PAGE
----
Farida Sedoc has been making art in various capacities for two decades. Her work has always been a response to political and social issues; all that’s changed are the mediums she uses to explore them. From printing her first controversial T-Shirt to the Black Lives Matter poster she recently designed for the Stedelijk Museum, she’s taken her time to find her creative feet, spreading the word about the causes close to her heart as she goes. She tells Alex Kahl about the stories behind some of her favorite projects.
When Farida Sedoc began to print T-Shirts with a friend, their first design had “Fuck the police” written across the front in Arabic. “Coming out of angry teenage years, we were just working with our intuition, and the T-Shirts were always subconsciously a reaction to what was going on around us,” she says.
“Amsterdam in the ‘80s was a pretty rough place,” Farida recalls. “Lots of drugs, sex and alcohol. But the main thing I remember were the protests.” Farida grew up in a turbulent decade for the city. Squatting was becoming prevalent as a form of protest against the shortage of housing in the city. The Dutch Squatters Movement (or Krakersrellen) gave rise to violent riots in the year of 1980. Watching these political and social issues unfold, Farida learned that her very existence in society had to be political. “We learned to always react to things,” she says.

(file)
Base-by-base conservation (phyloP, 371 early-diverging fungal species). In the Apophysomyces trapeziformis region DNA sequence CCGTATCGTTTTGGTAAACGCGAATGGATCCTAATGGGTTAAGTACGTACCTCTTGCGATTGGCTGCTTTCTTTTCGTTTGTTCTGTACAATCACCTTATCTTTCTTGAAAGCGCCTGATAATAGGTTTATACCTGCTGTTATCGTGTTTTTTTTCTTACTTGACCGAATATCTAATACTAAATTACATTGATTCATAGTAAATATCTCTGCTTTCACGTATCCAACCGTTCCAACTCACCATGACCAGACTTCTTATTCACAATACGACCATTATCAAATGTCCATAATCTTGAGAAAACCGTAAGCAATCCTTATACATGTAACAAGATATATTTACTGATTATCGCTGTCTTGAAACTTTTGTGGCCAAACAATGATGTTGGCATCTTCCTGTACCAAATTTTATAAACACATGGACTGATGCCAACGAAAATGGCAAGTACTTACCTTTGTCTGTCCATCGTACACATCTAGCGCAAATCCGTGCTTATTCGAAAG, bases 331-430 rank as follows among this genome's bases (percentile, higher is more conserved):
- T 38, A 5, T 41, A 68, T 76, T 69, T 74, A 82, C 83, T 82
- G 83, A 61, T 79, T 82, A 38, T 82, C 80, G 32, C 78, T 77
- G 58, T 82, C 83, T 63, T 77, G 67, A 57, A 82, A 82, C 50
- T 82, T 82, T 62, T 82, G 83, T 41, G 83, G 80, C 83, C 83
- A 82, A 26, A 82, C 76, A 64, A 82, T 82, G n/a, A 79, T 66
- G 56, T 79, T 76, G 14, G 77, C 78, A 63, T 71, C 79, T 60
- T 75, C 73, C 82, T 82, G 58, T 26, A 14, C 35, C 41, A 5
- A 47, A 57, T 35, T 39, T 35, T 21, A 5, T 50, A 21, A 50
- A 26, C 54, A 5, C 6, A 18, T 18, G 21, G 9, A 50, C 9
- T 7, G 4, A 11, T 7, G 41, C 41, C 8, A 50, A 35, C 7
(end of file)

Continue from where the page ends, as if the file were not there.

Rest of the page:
Her T-Shirts would explore police brutality, Islamophobia, and even the controversial introduction of the Euro in 1999. “It was all about having a voice,” Farida says. After 10 years of printing T-Shirts, Farida’s practise had stopped growing, and was actually getting smaller.
She stopped screen printing on shirts, and started to do it on canvas, and for a decade has been creating work across multiple mediums. “My greatest disappointment was not being able to create this big streetwear brand,” she says. “But it was also a blessing. I felt I was being ignored in fashion. In retrospect, giving it up gave me time to think more about the work.” Up to that point, although Farida’s work had explored political and social themes, it had been very intuitive. “I started to hang out with friends who were artists, and noticed they were busy having conversations about content, instead of focusing on the product or the outcome,” she says. “I started to consider the meaning of my work more. Asking myself questions like ‘What is your work about?’, ‘what does my voice mean?’ and ‘what do I want to share with the world?’’”
These days, Farida works across different mediums, from graphic design to collage to textiles. She feels it doesn’t matter what she uses in her work, as long as she’s responding to the context and the content. “The subject matter was never random. I thought it was, but it wasn’t,” she says. “I can just have a proper conversation about it now. 20 years ago, I’d say I just screenprint stuff. Now I have the words to explain why I do it.”